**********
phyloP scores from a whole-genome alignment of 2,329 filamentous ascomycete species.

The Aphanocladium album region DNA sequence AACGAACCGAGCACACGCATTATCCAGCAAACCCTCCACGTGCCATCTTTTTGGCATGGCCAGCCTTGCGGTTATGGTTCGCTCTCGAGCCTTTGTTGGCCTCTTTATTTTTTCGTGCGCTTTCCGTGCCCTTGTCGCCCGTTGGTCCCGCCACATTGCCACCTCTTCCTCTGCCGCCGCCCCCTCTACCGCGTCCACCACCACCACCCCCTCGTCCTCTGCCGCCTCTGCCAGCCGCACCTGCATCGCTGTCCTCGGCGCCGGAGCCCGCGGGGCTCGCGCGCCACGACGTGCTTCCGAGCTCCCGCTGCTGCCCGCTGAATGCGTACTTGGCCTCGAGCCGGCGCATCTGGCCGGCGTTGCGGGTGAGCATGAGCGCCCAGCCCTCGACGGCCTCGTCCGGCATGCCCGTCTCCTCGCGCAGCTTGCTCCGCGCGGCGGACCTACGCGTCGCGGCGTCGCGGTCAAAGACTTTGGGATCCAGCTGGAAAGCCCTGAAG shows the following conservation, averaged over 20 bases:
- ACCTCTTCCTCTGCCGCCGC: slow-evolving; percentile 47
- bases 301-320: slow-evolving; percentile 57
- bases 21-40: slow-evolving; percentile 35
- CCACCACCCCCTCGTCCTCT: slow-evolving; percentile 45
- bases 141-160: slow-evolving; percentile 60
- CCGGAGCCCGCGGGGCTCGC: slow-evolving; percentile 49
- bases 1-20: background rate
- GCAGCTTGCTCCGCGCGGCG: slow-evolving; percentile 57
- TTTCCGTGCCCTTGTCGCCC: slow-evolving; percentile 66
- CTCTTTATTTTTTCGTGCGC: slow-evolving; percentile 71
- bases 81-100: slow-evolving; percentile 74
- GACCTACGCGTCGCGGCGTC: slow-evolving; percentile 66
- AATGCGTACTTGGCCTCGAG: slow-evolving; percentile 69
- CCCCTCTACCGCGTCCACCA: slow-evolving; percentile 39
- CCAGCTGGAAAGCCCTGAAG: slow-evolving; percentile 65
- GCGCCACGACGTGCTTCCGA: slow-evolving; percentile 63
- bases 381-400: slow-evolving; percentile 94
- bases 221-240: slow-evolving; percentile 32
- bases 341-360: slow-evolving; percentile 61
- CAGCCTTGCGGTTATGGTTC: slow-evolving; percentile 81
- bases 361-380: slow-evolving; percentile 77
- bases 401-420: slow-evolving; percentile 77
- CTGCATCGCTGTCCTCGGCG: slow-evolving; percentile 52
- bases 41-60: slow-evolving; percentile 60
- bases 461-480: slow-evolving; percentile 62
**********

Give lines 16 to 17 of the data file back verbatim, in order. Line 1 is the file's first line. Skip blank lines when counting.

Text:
- CCCCTCTACCGCGTCCACCA: slow-evolving; percentile 39
- CCAGCTGGAAAGCCCTGAAG: slow-evolving; percentile 65